By Doug Harvey
You can take the boy out of the Rhode Island School of Design, but you can’t take the Rhode Island School of Design out of the boy. Since first coming to prominence in the mid-'70s as the front man and driving wheel of the Talking Heads, David Byrne has written music for dance, theater, film and video. He also wrote and directed the feature film True Stories and the documentary Ilé Aiyé (The House of Life), founded the amazing record label Luaka Bop (which alerted the general populace to the work of Tom Zé, Vijaya Arand, Shoukichi Kina, Os Mutantes, and a bunch of other non-Anglo musical geniuses), and hosted a television series. This is all in his spare time, of course, in between recording his six solo albums (not including remixes, film scores, production and collaborations). Then there's his art career.
Though he dropped out of RISD in 1974 to become a rock star, Byrne kept up with his visual art practice. He designed the striking pre-Hockney SX70 photomosaic cover for More Songs About Buildings and Food as well as much of the Heads’ theatrical presentation documented in Jonathan Demme's Stop Making Sense. But it wasn't until the Heads petered out that he began making his presence known in the art world per se: exhibiting his photographs; designing billboards, subway posters and lightboxes; publishing oddball books; and creating multimedia works for museums and galleries around the world.
Most recently, he’s been expressing himself in the unlikely medium of Microsoft PowerPoint, a decidedly un-state-of-the-art digital audiovisual program. I caught up with him between the tail end of a tour in support of his most recent album, Grown Backwards, and a short tour of his I ♥ PowerPoint lecture, which includes stops at UC Santa Barbara next Tuesday, the Hammer on Wednesday, and UC Irvine on Friday. I asked how he got interested in such an improbable vehicle for his visual work. "I kind of stumbled onto it," he admitted. "I didn't grow up using this software, but some years ago I was doing book readings from another book, one that was like a little bible (The New Sins, 2001) and I wanted it to appear like a sales presentation. It looked to me like salespeople all used the same software for their presentations — they carried it around in their laptops. So I thought, 'Well, I've got to use the right paraphernalia to give that look,' so I decided to learn how to use the software and it was remarkably easy, as it's supposed to be."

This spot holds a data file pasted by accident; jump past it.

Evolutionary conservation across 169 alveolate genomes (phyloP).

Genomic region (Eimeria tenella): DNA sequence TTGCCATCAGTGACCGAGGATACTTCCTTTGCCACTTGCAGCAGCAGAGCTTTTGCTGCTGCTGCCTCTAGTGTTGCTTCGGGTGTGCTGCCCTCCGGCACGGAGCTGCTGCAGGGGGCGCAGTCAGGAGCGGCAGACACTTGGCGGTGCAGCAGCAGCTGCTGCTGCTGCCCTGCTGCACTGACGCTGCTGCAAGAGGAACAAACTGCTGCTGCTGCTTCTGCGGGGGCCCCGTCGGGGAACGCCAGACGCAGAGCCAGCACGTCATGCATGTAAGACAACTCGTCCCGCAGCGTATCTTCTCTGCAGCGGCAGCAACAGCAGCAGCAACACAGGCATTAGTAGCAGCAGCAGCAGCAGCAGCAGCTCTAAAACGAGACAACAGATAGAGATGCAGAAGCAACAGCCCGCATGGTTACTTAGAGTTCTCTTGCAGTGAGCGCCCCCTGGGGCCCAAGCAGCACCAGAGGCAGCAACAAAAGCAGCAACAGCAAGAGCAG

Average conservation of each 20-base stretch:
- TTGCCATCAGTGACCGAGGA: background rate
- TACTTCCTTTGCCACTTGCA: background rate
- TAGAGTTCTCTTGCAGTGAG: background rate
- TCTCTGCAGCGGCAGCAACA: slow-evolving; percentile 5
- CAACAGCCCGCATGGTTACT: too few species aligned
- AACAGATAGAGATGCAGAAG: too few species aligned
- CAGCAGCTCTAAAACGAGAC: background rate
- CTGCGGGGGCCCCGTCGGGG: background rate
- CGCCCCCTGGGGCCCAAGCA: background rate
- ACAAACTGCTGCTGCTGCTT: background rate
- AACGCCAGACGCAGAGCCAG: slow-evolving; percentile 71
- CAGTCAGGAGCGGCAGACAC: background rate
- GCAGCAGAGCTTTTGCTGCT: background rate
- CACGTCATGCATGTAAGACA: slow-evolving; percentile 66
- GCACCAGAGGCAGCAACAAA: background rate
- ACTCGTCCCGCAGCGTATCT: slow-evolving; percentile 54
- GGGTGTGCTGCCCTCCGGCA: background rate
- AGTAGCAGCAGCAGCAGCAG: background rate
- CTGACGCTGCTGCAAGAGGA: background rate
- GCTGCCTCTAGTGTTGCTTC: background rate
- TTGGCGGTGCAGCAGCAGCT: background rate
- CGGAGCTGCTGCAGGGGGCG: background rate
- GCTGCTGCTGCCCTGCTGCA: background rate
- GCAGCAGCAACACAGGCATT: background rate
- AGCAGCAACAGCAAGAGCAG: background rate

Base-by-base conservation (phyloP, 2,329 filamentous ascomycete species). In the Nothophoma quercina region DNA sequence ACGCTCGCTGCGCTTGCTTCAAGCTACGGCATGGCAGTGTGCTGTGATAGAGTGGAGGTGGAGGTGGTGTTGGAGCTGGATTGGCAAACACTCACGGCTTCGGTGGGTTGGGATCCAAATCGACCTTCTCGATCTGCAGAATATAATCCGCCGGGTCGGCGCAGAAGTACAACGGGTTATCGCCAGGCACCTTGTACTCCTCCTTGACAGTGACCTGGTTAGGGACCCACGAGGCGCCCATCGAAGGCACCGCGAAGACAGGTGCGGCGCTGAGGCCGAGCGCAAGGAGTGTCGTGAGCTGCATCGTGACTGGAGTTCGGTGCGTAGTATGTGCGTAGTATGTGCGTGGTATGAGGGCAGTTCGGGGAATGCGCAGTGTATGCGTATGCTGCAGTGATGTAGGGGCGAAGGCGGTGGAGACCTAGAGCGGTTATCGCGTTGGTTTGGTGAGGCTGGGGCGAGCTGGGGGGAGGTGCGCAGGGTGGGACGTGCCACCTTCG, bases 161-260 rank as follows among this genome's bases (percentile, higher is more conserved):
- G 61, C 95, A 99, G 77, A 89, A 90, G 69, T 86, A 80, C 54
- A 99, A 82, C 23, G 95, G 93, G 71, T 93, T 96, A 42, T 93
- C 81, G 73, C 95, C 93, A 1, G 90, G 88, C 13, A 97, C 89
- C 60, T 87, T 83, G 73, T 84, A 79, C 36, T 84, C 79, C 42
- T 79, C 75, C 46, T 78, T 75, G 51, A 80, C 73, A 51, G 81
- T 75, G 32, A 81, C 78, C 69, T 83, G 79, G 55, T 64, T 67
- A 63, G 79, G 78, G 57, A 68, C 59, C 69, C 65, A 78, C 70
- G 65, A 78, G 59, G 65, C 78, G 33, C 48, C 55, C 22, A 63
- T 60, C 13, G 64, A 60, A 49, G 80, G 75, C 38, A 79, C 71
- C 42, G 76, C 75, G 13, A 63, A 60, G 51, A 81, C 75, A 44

Byrne's PowerPoint presentations are anything but businesslike. The five short films on the DVD included with his most recent book, Envisioning Emotional Epistemological Information, range from elegant black-and-white ballets choreographed for stock typographical symbols to frantic layers of high-chroma images snagged off the Web. When I'd first heard of these works, I had envisioned something addressing the culture of business in a more specific, possibly critical, way. Byrne’s approach was more organic: "Not having grown up using PowerPoint the way it's supposed to be used I just started playing around with it. I'd never seen a PowerPoint presentation so I didn’t know what you were supposed to do with it. I could sort of tell what kind of things it did very easily. One of the great things about it is you can dump in all kinds of different things. So I started playing with it and realized I could make these little films, attaching music to it, and my own images, and all kinds of things."
Byrne's work has often addressed the square world without being overtly critical, examining overlooked or disparaged aspects of culture and society from new and surprising angles. I asked him if he had received any comments or response from Microsoft. He laughed. "Yes, they flew the woman who runs my art studio out to [Seattle] to give them a presentation on what I was doing. I guess it was okay. Then when I gave an earlier version of this talk at the L.A. County Museum, I met the guy in charge of the PowerPoint division. I don't know what he thought. He didn't come back after."